compiler to generate 64-bit Windows binaries, when the GNU utilities do not
yet have this ability. This makes FPC and Lazarus the first big open-source
compiler and IDE for Win64.
New features for Object Pascal
In the past, the FPC added several new features to the pascal language, such
as operator overloading – later also implemented by commercial compilers.
New in version 2.2 is the experimental support for generics (templates).
This can be useful when programming e.g. list classes.
FPC is a fast compiler: FPC compiles code roughly 7 times faster than for
instance GCC. This may seem to be of little importance, but it cuts down
development time. The speed of the generated code is comparable to the GCC compiler: according to the Shootout benchmarks, the FPC 2.0.4 code is 30% slower code than GCC. In contrast, FPC code uses less memory than GCC
generated code. Compared to interpreted languages, one sees that FPC code
executes 50 times faster than e.g. Ruby. The difference with PHP and Java is
smaller, but these use 14 (PHP) to 17 (Java) times more memory than FPC
One can wonder whether the speed of benchmarks says anything about real
(graphical) applications. Comparing the response of the popular Java IDE
Eclipse with the response of Lazarus will quickly convince one of the
difference. Native code remains faster than interpreted and JIT languages,
even when pre-compiled. Native code uses less memory, and is easier to
install, since no extras need to be installed on the computer of the
As remarked earlier on, Free Pascal is shipped with the RTL and FCL code
libraries. The FCL comes with components for accessing databases such as
Oracle, Firebird, MySQL, SQLite, PostgreSQL and any ODBC enabled database.
It also contains code for XML, Web Programs (CGI and Apache modules) or
access to graphical libraries such as SDL and OpenGL. Lots of Delphi
components are directly usable with Free Pascal. The ZeOS database access
components and the Indy networking components jump to mind. An increasing number of companies makes its Delphi libraries available for Lazarus and Free Pascal.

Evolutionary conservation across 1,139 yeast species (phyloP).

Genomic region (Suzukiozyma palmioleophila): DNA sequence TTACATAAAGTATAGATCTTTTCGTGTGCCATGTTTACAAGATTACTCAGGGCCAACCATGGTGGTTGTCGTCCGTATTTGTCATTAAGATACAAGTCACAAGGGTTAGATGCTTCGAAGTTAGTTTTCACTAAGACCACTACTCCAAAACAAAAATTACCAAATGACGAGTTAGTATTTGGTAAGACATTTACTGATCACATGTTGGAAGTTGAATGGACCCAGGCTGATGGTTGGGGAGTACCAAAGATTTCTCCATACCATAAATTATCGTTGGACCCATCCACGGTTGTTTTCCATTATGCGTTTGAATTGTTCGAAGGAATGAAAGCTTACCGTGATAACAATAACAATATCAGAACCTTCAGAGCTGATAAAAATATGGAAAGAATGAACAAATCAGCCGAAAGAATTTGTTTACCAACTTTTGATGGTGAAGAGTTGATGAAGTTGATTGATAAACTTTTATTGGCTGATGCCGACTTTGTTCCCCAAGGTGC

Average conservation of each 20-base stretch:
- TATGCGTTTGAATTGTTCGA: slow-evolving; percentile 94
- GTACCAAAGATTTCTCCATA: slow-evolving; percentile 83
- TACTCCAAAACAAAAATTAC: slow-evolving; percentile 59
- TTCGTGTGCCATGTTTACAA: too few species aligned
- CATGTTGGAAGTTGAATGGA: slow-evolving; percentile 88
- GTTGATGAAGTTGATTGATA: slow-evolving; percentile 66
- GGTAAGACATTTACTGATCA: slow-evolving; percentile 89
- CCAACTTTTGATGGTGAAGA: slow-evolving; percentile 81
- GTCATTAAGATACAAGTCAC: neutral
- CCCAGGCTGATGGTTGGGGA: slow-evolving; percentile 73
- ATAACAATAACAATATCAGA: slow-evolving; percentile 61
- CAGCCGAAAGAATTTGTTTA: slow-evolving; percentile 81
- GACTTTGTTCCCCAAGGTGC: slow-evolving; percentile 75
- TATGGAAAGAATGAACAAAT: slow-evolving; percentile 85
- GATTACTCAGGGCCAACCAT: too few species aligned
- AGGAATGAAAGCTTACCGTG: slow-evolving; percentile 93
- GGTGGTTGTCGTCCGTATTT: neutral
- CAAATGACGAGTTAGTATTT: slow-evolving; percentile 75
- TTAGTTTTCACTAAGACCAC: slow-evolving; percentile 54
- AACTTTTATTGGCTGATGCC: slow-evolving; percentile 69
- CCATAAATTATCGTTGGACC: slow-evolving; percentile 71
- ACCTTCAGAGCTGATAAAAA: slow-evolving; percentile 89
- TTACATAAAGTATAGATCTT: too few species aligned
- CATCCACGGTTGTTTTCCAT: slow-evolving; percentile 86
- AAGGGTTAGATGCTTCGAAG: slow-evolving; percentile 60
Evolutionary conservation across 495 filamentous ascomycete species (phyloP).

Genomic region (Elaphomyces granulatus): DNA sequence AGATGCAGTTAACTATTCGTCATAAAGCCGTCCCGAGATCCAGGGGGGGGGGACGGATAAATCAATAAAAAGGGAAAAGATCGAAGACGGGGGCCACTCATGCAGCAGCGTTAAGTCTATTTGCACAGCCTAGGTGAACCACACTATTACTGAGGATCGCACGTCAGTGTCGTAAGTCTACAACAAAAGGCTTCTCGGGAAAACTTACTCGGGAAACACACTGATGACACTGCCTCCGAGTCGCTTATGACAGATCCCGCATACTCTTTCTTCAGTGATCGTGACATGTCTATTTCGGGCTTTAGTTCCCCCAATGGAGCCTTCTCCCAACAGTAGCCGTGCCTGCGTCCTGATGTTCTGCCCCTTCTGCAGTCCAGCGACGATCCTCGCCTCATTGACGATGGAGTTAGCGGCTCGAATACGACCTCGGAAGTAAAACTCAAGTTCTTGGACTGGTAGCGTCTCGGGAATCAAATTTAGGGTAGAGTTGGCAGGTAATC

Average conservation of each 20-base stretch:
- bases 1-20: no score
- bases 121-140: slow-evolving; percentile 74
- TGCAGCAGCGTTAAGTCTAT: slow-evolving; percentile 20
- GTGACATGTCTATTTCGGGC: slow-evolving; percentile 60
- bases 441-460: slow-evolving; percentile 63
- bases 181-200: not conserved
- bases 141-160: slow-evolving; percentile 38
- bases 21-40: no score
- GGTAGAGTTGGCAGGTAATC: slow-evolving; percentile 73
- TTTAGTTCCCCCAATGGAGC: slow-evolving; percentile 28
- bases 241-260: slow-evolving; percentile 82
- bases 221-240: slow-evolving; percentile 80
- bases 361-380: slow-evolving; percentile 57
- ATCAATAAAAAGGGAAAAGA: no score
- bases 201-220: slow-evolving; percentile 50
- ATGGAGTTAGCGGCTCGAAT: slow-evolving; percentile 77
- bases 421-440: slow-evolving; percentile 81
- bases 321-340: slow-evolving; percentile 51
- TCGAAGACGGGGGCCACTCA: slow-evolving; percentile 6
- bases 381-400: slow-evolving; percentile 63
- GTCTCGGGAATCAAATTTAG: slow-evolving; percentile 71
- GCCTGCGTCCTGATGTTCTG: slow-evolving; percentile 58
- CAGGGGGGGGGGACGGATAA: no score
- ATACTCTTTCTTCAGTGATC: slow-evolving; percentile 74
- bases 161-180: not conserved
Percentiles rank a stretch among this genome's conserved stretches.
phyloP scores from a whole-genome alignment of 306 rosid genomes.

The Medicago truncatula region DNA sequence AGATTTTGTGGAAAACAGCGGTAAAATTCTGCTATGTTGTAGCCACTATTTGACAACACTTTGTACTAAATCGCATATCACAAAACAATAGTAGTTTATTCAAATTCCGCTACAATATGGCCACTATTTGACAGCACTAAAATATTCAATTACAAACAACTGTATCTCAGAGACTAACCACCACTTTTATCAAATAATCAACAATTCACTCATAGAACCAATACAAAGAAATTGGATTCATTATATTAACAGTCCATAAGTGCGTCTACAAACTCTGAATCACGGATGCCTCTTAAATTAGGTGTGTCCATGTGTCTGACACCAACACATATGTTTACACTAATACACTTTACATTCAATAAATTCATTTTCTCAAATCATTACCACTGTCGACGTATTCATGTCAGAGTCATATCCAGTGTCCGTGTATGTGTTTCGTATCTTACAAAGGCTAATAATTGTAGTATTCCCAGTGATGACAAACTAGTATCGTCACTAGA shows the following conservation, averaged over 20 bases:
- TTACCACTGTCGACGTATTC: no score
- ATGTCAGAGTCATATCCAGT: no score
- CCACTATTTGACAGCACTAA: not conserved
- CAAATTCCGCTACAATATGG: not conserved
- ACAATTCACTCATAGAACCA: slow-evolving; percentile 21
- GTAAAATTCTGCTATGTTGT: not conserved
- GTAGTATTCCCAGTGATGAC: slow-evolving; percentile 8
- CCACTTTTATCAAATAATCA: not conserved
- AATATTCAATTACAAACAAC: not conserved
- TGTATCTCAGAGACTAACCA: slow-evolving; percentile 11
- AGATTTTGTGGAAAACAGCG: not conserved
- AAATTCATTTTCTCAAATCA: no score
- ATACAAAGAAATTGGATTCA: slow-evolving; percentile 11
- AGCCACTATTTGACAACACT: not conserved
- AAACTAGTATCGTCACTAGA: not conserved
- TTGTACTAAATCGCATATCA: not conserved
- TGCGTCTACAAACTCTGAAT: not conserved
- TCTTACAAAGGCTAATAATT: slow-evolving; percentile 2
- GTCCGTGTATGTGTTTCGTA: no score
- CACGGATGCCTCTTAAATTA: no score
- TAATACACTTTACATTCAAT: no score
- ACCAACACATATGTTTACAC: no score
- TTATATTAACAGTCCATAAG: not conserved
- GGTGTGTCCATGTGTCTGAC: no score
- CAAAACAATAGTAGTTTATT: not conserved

Free Pascal is a mature compiler, excellently suitable for any programming
task at hand. FPC shines especially where it concerns cross-platform
applications: the ease with which applications for Windows and Linux can be
developed is simply astonishing. On top of this the Lazarus project offers a
2-way IDE for the development of GUI (Desktop) applications, something
scarcely available for C or C++ under Linux. This domain is traditionally
reserved to interpreted languages such as Java or C#, which suffer from
problems such as excessive memory usage, slow performance and
maintainability. All in all it can be said that the combination FPC/Lazarus
is a good choice for cross-platform development.
How good is Lazarus today? I was very interested in its development back in 2000-2002, partially because Kylix utterly failed. But then I learned C and GTK and kinda never looked back. I visited the Lazarus website from time to time, but their screenshots are severely outdated: they’re still showing GTK 1 screenshots in 2007! This made me think that their development has halted or is very very slow.
Does the LCL still imitate the VCL or did they also add new things? The VCL is nice for mostly-fixed layout GUIs, but horrible for resizable dialogs because of the lack of sizers ala GTK and wxWidgets. Delphi 7 still suffers from this problem.
It’s a shame to read that generics/template support is still in development. I think that any serious modern statically typed OO programming language should support generics/templates. Don’t make me think back of the days when I had to write 3 different list classes just because I want to store different data types in it without requiring clients to cast return values.
Edited 2007-09-10 16:39